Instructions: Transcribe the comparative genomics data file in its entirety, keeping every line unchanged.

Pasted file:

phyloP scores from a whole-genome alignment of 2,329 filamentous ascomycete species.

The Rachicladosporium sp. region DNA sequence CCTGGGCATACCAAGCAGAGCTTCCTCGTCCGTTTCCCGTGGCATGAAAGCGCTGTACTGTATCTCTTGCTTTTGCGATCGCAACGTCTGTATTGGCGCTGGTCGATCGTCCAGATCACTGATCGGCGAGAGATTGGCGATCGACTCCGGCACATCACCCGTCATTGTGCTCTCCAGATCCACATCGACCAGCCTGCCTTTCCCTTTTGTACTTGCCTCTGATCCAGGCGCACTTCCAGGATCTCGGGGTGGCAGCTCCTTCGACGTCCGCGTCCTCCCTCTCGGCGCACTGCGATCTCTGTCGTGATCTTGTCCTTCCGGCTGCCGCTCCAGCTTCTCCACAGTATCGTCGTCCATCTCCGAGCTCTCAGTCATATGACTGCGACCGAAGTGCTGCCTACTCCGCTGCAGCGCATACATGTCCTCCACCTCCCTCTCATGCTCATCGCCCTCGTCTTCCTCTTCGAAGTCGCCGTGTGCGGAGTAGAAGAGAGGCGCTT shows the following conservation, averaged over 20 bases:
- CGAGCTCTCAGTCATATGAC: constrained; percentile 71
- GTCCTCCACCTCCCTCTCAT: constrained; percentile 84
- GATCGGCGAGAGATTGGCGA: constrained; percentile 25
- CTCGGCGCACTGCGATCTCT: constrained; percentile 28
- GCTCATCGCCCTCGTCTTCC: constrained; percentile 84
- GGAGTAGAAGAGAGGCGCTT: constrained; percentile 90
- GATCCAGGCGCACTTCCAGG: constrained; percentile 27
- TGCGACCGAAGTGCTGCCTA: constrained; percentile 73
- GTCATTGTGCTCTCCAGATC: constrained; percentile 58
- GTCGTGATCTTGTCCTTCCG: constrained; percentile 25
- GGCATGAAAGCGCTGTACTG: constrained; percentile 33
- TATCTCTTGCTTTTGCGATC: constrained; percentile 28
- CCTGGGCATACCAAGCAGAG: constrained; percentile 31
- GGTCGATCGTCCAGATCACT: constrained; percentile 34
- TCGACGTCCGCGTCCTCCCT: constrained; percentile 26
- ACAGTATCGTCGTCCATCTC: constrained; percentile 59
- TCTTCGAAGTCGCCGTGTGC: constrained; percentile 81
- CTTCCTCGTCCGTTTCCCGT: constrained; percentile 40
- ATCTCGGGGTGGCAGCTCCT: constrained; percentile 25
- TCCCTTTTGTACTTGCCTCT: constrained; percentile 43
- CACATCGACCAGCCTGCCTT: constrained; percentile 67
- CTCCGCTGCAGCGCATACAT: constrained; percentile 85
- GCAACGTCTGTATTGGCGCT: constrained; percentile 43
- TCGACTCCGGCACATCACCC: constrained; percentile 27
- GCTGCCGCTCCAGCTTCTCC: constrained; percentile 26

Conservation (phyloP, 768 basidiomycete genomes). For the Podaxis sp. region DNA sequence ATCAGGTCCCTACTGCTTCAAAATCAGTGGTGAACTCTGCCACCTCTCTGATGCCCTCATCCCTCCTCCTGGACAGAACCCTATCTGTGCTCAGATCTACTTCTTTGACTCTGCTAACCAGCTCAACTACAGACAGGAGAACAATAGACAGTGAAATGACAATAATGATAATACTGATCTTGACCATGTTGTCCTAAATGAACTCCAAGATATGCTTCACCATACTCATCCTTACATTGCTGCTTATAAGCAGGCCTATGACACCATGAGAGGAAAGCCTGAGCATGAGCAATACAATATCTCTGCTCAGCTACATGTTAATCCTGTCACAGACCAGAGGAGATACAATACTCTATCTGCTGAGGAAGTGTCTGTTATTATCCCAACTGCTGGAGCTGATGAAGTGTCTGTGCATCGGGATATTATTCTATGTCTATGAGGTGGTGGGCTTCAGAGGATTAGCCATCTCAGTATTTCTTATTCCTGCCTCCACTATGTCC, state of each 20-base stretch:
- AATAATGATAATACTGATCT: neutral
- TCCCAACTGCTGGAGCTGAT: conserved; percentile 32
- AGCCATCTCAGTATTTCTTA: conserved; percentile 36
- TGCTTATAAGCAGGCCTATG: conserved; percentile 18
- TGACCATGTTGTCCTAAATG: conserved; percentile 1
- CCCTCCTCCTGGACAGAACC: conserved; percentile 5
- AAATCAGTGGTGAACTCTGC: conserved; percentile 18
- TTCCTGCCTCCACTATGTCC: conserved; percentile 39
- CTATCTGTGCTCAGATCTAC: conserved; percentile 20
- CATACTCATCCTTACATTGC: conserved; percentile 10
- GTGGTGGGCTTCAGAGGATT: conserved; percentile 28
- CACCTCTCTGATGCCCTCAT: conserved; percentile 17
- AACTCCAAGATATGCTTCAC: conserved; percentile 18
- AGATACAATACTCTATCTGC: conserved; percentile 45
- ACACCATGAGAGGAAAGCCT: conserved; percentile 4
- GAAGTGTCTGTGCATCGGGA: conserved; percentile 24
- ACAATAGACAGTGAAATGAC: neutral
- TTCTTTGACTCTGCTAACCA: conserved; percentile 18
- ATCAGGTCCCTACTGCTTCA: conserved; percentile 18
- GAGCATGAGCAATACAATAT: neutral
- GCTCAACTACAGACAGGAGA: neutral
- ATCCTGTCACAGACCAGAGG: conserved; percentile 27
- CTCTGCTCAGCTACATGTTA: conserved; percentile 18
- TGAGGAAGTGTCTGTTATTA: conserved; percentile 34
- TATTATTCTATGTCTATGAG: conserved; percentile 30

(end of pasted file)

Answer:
phyloP scores from a whole-genome alignment of 2,329 filamentous ascomycete species.

The Rachicladosporium sp. region DNA sequence CCTGGGCATACCAAGCAGAGCTTCCTCGTCCGTTTCCCGTGGCATGAAAGCGCTGTACTGTATCTCTTGCTTTTGCGATCGCAACGTCTGTATTGGCGCTGGTCGATCGTCCAGATCACTGATCGGCGAGAGATTGGCGATCGACTCCGGCACATCACCCGTCATTGTGCTCTCCAGATCCACATCGACCAGCCTGCCTTTCCCTTTTGTACTTGCCTCTGATCCAGGCGCACTTCCAGGATCTCGGGGTGGCAGCTCCTTCGACGTCCGCGTCCTCCCTCTCGGCGCACTGCGATCTCTGTCGTGATCTTGTCCTTCCGGCTGCCGCTCCAGCTTCTCCACAGTATCGTCGTCCATCTCCGAGCTCTCAGTCATATGACTGCGACCGAAGTGCTGCCTACTCCGCTGCAGCGCATACATGTCCTCCACCTCCCTCTCATGCTCATCGCCCTCGTCTTCCTCTTCGAAGTCGCCGTGTGCGGAGTAGAAGAGAGGCGCTT shows the following conservation, averaged over 20 bases:
- CGAGCTCTCAGTCATATGAC: constrained; percentile 71
- GTCCTCCACCTCCCTCTCAT: constrained; percentile 84
- GATCGGCGAGAGATTGGCGA: constrained; percentile 25
- CTCGGCGCACTGCGATCTCT: constrained; percentile 28
- GCTCATCGCCCTCGTCTTCC: constrained; percentile 84
- GGAGTAGAAGAGAGGCGCTT: constrained; percentile 90
- GATCCAGGCGCACTTCCAGG: constrained; percentile 27
- TGCGACCGAAGTGCTGCCTA: constrained; percentile 73
- GTCATTGTGCTCTCCAGATC: constrained; percentile 58
- GTCGTGATCTTGTCCTTCCG: constrained; percentile 25
- GGCATGAAAGCGCTGTACTG: constrained; percentile 33
- TATCTCTTGCTTTTGCGATC: constrained; percentile 28
- CCTGGGCATACCAAGCAGAG: constrained; percentile 31
- GGTCGATCGTCCAGATCACT: constrained; percentile 34
- TCGACGTCCGCGTCCTCCCT: constrained; percentile 26
- ACAGTATCGTCGTCCATCTC: constrained; percentile 59
- TCTTCGAAGTCGCCGTGTGC: constrained; percentile 81
- CTTCCTCGTCCGTTTCCCGT: constrained; percentile 40
- ATCTCGGGGTGGCAGCTCCT: constrained; percentile 25
- TCCCTTTTGTACTTGCCTCT: constrained; percentile 43
- CACATCGACCAGCCTGCCTT: constrained; percentile 67
- CTCCGCTGCAGCGCATACAT: constrained; percentile 85
- GCAACGTCTGTATTGGCGCT: constrained; percentile 43
- TCGACTCCGGCACATCACCC: constrained; percentile 27
- GCTGCCGCTCCAGCTTCTCC: constrained; percentile 26

Conservation (phyloP, 768 basidiomycete genomes). For the Podaxis sp. region DNA sequence ATCAGGTCCCTACTGCTTCAAAATCAGTGGTGAACTCTGCCACCTCTCTGATGCCCTCATCCCTCCTCCTGGACAGAACCCTATCTGTGCTCAGATCTACTTCTTTGACTCTGCTAACCAGCTCAACTACAGACAGGAGAACAATAGACAGTGAAATGACAATAATGATAATACTGATCTTGACCATGTTGTCCTAAATGAACTCCAAGATATGCTTCACCATACTCATCCTTACATTGCTGCTTATAAGCAGGCCTATGACACCATGAGAGGAAAGCCTGAGCATGAGCAATACAATATCTCTGCTCAGCTACATGTTAATCCTGTCACAGACCAGAGGAGATACAATACTCTATCTGCTGAGGAAGTGTCTGTTATTATCCCAACTGCTGGAGCTGATGAAGTGTCTGTGCATCGGGATATTATTCTATGTCTATGAGGTGGTGGGCTTCAGAGGATTAGCCATCTCAGTATTTCTTATTCCTGCCTCCACTATGTCC, state of each 20-base stretch:
- AATAATGATAATACTGATCT: neutral
- TCCCAACTGCTGGAGCTGAT: conserved; percentile 32
- AGCCATCTCAGTATTTCTTA: conserved; percentile 36
- TGCTTATAAGCAGGCCTATG: conserved; percentile 18
- TGACCATGTTGTCCTAAATG: conserved; percentile 1
- CCCTCCTCCTGGACAGAACC: conserved; percentile 5
- AAATCAGTGGTGAACTCTGC: conserved; percentile 18
- TTCCTGCCTCCACTATGTCC: conserved; percentile 39
- CTATCTGTGCTCAGATCTAC: conserved; percentile 20
- CATACTCATCCTTACATTGC: conserved; percentile 10
- GTGGTGGGCTTCAGAGGATT: conserved; percentile 28
- CACCTCTCTGATGCCCTCAT: conserved; percentile 17
- AACTCCAAGATATGCTTCAC: conserved; percentile 18
- AGATACAATACTCTATCTGC: conserved; percentile 45
- ACACCATGAGAGGAAAGCCT: conserved; percentile 4
- GAAGTGTCTGTGCATCGGGA: conserved; percentile 24
- ACAATAGACAGTGAAATGAC: neutral
- TTCTTTGACTCTGCTAACCA: conserved; percentile 18
- ATCAGGTCCCTACTGCTTCA: conserved; percentile 18
- GAGCATGAGCAATACAATAT: neutral
- GCTCAACTACAGACAGGAGA: neutral
- ATCCTGTCACAGACCAGAGG: conserved; percentile 27
- CTCTGCTCAGCTACATGTTA: conserved; percentile 18
- TGAGGAAGTGTCTGTTATTA: conserved; percentile 34
- TATTATTCTATGTCTATGAG: conserved; percentile 30